The object poster 1920-1950

The Basel School is synonymous with outstanding Object Poster designs from the period between 1920 and 1950 that advertise products with a minimal combination of image and text conveying a clear message.

The Basel School displays the following characteristic features:

  • A single, oversized, simplified and yet realistic subject
  • A brief slogan, often amounting to no more than a brand name
  • The intention to create a symbolic image that will be associated with the brand in question


PKZ 1928
Promotional poster for PKZ clothing stores by Otto Morach, c. 1928
© Hugo Stüdeli

In the early 20th century, advertising became a vital tool for companies seeking to attract attention and sell their products. This was the birth of the advertising industry as we know it today.

Even the first posters produced using colour lithography to combine images and text were far more than just an information medium. They were a sophisticated means of capturing consumers’ imagination and encouraging them to spend. The design strategies behind the Object Poster were perfectly in tune with the mood of the era. The poster established itself as integral to modern marketing and took on the status of a typically Swiss quality product just like those it was intended to sell.

The poster designed in 1952 by Herbert Leupin (1916–1999) for the Pelikan fountain pen company is a good example. Showing the eponymous bird with a pen in its beak and an inkwell for a wing, it makes do with very little text. The message is simple: the bird is the brand. Anyone who is looking to buy a fountain pen

New Objectivity

Leupin Herbert, Pelikan, Qui écrit emploie Pelikan, 1952, Lithographie en couleurs, 128 x 90,5 cm
Promotional poster by Herbert Leupin for Pelikan fountain pens, c. 1952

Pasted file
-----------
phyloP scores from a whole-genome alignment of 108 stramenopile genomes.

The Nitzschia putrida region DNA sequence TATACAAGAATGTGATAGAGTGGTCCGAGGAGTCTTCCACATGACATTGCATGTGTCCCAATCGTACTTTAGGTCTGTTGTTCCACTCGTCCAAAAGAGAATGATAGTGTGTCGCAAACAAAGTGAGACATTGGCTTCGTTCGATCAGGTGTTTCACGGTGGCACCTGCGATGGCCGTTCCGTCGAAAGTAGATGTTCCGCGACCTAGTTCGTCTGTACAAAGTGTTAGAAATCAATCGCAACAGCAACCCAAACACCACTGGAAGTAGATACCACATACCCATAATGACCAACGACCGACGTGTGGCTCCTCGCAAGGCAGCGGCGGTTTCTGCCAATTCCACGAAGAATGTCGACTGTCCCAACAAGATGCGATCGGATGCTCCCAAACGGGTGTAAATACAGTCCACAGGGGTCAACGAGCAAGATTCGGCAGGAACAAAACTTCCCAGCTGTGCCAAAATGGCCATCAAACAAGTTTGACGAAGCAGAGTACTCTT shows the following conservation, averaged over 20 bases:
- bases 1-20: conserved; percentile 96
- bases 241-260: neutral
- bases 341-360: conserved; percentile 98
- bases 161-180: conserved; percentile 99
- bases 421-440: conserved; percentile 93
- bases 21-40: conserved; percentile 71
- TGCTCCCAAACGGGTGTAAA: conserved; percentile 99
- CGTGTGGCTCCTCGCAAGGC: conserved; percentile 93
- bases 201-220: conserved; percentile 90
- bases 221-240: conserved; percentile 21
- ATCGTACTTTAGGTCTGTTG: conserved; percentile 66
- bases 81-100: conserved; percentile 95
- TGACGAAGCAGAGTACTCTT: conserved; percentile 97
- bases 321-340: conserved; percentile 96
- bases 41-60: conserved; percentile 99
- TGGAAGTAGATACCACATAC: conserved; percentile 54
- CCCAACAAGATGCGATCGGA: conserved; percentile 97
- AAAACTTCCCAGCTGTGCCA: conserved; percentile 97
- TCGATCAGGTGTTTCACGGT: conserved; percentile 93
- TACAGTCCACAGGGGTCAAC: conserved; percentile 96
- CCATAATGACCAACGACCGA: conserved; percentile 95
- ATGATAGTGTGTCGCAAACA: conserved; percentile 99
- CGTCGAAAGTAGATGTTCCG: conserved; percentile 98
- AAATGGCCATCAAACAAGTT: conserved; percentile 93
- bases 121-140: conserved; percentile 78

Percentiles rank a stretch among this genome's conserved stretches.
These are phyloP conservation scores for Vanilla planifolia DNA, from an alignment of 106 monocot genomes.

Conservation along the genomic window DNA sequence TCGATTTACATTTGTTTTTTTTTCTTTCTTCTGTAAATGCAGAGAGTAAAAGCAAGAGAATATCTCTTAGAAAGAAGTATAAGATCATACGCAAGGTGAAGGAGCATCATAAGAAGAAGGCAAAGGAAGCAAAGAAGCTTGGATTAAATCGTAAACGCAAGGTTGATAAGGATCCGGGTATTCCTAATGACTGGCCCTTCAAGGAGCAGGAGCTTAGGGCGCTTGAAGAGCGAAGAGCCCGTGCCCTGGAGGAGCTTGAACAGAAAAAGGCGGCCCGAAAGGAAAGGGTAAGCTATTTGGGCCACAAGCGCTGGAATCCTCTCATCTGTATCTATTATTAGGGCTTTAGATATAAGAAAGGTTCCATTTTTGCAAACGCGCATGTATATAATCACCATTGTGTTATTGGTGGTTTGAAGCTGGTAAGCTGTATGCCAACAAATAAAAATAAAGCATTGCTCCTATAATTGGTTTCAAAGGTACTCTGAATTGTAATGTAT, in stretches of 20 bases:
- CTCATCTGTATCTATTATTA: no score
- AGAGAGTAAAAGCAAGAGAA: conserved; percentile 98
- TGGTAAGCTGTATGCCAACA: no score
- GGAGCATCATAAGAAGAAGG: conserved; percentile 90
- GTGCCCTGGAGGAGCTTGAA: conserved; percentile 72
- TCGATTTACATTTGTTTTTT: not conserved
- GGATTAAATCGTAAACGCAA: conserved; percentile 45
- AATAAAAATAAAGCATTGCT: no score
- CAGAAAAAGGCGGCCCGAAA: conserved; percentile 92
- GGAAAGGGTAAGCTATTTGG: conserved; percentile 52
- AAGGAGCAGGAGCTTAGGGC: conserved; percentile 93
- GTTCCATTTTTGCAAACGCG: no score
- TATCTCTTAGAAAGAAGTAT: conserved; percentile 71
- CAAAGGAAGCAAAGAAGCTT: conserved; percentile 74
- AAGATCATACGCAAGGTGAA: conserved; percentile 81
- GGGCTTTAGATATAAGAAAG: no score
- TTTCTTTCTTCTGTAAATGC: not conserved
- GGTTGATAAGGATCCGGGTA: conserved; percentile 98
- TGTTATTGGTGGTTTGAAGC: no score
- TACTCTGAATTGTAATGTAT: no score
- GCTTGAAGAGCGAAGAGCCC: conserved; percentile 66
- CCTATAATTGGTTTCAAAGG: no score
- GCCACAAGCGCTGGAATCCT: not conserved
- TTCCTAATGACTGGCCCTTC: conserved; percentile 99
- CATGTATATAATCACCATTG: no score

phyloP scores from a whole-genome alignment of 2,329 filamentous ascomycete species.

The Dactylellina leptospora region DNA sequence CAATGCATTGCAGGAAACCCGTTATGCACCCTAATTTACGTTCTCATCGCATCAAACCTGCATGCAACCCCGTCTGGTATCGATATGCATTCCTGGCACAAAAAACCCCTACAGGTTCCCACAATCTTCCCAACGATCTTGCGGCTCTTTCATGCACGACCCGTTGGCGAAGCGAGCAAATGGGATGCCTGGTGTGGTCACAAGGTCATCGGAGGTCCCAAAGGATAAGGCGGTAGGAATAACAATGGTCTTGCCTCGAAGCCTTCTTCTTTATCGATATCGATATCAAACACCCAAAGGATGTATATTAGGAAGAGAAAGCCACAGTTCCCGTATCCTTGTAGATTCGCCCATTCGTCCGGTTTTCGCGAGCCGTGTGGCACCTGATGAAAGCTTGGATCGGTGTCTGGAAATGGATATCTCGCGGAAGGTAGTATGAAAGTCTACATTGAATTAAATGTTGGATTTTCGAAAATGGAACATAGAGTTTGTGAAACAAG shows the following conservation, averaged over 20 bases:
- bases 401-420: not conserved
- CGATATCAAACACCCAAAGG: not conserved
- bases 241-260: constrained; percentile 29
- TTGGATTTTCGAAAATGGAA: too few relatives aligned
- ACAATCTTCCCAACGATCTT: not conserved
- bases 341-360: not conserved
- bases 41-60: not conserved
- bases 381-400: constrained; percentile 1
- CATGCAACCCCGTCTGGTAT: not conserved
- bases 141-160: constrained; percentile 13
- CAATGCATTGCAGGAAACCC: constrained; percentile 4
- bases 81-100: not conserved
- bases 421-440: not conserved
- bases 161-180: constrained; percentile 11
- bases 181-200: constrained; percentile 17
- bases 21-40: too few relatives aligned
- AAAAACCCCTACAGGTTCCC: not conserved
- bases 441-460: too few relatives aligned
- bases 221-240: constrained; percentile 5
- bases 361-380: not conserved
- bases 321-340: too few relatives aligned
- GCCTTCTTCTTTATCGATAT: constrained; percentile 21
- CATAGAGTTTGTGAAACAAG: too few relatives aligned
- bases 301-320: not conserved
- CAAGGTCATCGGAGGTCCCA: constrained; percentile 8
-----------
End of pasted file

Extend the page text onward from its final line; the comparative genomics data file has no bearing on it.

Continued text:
© by Collection HERBERT LEUPIN

The Object Poster has its roots in the style known as New Objectivity, which emerged in Germany following the First World War as a reaction to Expressionism and advocated a return to realism and everyday life. Exponents of this style sought to portray reality without artifice or sentiment. Their compositions were as simple, realistic and objective as possible, giving the message they conveyed an immediate impact.

The key Swiss figures of New Objectivity were:

  • Niklaus Stoecklin (1896–1982): he taught at the Basel School of Design and had a significant influence on a whole generation of young graphic designers, in particular through his efforts to apply the precepts of objective representation and social concerns to the Object Poster.
  • Donald Brun (1909–1999) and Herbert Leupin (1920–1999): both studied under Stoecklin, rapidly developing into leading lights of the Basel School and lending the new style a note of cheeky humour. They highlighted the beauty of consumer products by elevating them to the level of icons and selling them with a visual metaphor.

This style shaped the graphic design industry in Switzerland and around the world as the heyday of the lithographed poster drew to a close. Lithography was eventually supplanted by offset printing, which was less dependent on colour processes but also produced less striking results.

Last modification 07.12.2018

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